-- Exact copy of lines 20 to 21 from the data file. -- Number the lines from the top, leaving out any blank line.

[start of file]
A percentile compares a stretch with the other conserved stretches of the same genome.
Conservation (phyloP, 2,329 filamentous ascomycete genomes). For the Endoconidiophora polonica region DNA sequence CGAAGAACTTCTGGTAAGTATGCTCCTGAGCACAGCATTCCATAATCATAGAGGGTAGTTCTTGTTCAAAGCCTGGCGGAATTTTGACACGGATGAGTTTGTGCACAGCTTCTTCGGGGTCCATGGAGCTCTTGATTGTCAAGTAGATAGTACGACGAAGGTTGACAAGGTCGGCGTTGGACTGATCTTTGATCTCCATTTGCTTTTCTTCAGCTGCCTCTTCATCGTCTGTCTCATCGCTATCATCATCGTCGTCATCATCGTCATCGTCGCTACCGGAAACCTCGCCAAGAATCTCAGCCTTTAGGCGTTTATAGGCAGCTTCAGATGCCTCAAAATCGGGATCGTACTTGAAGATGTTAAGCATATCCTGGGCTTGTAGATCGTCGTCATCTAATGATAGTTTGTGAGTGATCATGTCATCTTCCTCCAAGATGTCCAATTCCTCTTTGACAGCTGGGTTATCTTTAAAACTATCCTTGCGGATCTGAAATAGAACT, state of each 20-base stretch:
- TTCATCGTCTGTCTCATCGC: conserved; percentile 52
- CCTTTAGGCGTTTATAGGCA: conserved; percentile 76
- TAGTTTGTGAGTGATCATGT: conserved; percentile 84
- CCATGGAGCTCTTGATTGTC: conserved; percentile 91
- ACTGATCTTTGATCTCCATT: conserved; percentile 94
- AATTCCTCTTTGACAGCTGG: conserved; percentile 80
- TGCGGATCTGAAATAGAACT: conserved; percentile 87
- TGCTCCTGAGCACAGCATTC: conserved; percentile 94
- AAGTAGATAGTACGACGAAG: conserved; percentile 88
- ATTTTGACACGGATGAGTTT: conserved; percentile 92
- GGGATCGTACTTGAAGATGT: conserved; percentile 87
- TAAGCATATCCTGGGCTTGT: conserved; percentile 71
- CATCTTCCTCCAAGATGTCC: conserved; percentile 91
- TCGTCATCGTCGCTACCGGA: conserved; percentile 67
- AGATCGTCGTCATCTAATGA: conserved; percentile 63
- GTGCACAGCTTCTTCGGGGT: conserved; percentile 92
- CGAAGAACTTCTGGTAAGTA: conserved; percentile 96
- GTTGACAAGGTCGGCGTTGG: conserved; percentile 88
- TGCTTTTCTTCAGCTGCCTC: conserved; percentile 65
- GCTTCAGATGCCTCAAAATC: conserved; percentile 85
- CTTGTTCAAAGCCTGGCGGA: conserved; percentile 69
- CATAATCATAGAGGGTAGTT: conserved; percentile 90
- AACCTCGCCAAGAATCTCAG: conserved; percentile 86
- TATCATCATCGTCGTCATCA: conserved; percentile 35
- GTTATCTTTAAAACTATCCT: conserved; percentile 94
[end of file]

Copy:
- GTTGACAAGGTCGGCGTTGG: conserved; percentile 88
- TGCTTTTCTTCAGCTGCCTC: conserved; percentile 65